Thanks to Paul McCain for posting this wonderful article on his blog, Cyberbrethren. What he says goes for me too. He articulates quite well three of the great strengths of the Confessions. These are not dead, dry-as-dust historical documents for professional egghead theologians; they’re meant for everyday people living their everyday lives as Christians — for Christians who deal with unruly children or bad bosses or devious coworkers, who have bills to pay and worries about the future and hopes and dreams, too. Christians like you, in other words.

The only devotional literature I’ve ever found that surpasses the Lutheran Confessions is Holy Scripture itself. If you’re looking for the absolute best devotional writing you’ll ever find, dig into the Scriptures and the Confessions together. The Confessions will help you understand what you’re reading and I guarantee you’ll get more out of Scripture that way. God really blessed the men who drew up the Confessions, and we are blessed when we study, learn, appreciate, and apply their work.

From Cyberbrethren:

The Lutheran Confessions are Pastoral: The constant drum beat throughout them is the goal of comforting and caring for souls. The Lutheran Confessions are not theological speculations or abstractions. The times in which it was written called for pastoral care on a scale that could only be compared to a national emergency. Souls bruised and bullied by legalisms and demands placed on them outside of and beyond the Sacred Scriptures were healed by the healing and life-giving Gospel. Persons who were not hearing the comforting promises of the Holy Gospel, the free and full forgiveness of all salvation through Christ, received the mercy of God as they heard of the Savior who loved them and died and rose for them. The Lutheran Confessions speak to us today because they speak of the most important issues any of us ever face in our life. Who am I? What is life’s meaning? Who do I know God? Am I loved? How can I be sure? What am I do to with my life?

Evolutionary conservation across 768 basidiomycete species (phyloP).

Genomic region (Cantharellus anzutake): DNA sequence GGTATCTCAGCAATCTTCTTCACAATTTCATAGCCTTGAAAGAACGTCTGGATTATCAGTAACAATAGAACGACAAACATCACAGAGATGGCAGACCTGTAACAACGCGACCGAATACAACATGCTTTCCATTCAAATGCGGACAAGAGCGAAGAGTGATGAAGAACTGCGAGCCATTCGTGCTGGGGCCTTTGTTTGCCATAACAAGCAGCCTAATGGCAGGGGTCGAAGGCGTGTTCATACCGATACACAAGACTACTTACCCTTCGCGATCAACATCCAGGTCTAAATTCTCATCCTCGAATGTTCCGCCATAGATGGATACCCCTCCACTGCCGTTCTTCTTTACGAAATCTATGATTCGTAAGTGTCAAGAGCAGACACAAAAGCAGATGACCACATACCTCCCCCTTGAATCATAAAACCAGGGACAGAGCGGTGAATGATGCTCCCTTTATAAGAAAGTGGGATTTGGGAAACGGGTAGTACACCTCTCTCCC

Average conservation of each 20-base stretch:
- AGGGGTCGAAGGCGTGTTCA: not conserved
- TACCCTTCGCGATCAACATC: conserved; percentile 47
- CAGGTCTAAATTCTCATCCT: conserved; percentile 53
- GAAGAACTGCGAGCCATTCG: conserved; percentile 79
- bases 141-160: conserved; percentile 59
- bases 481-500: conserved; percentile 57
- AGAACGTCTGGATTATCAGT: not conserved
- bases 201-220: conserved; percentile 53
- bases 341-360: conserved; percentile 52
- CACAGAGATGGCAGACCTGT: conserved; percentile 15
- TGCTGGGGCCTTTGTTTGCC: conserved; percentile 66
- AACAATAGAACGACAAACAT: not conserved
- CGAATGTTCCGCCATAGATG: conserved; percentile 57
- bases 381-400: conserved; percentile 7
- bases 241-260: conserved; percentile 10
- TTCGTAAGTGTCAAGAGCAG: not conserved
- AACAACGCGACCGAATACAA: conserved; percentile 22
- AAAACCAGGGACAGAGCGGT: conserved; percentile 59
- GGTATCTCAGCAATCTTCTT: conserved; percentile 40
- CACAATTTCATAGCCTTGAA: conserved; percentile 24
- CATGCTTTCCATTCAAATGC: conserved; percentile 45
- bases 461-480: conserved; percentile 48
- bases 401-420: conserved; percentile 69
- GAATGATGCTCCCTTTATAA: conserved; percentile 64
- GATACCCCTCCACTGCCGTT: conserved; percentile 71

The Lutheran Confessions are Practical: They go right to the heart of the key issues and, even in spite of the length of some articles in them, never wander off on side paths. It is a book on a mission and that is to deliver the Gospel: purely, cleanly, correctly and practically, again, for the care of souls. They are not journal articles indulging in scholarly pursuits, or the pet interests of their authors in the pursuit of credibility and respect in the academic community. The Confessions are practical resources for people’s faith and life, as they live and especially, as they die. Why? Because the golden thread running throughout them is the chief and most important teaching of the Christian faith: justification by God’s grace alone, through faith alone, on account of Christ alone, the teaching drawn from Scripture, alone: the Gospel.

The Lutheran Confessions are Personal: The Book of Concord was written by people who had deep and long first-hand experience with the various theological ills they are decrying and had first-hand knowledge of just how powerfully comforting and consoling the Gospel is. Therefore, for example, when you read about monasticism in this book, always behind these discussions stands the man who spent well over a decade of his life in this lifestyle, tortured and tormented no end by the lack of Gospel: Martin Luther. The book could almost be said to be a spiritual autobiography of all those who contributed to it. They are not dispassionate scientific essays. They are not mystical and obscure texts. They are personal statements of faith expressed on behalf of the Church, and for the Church, in order to gather more and more into the Church.

Those are three reasons why I am so passionate about the Book of Concord. Reader, why do you like the Book of Concord? What have you found helpful in it? What do you keep coming back to in it that has been of particular help and meaning to you?

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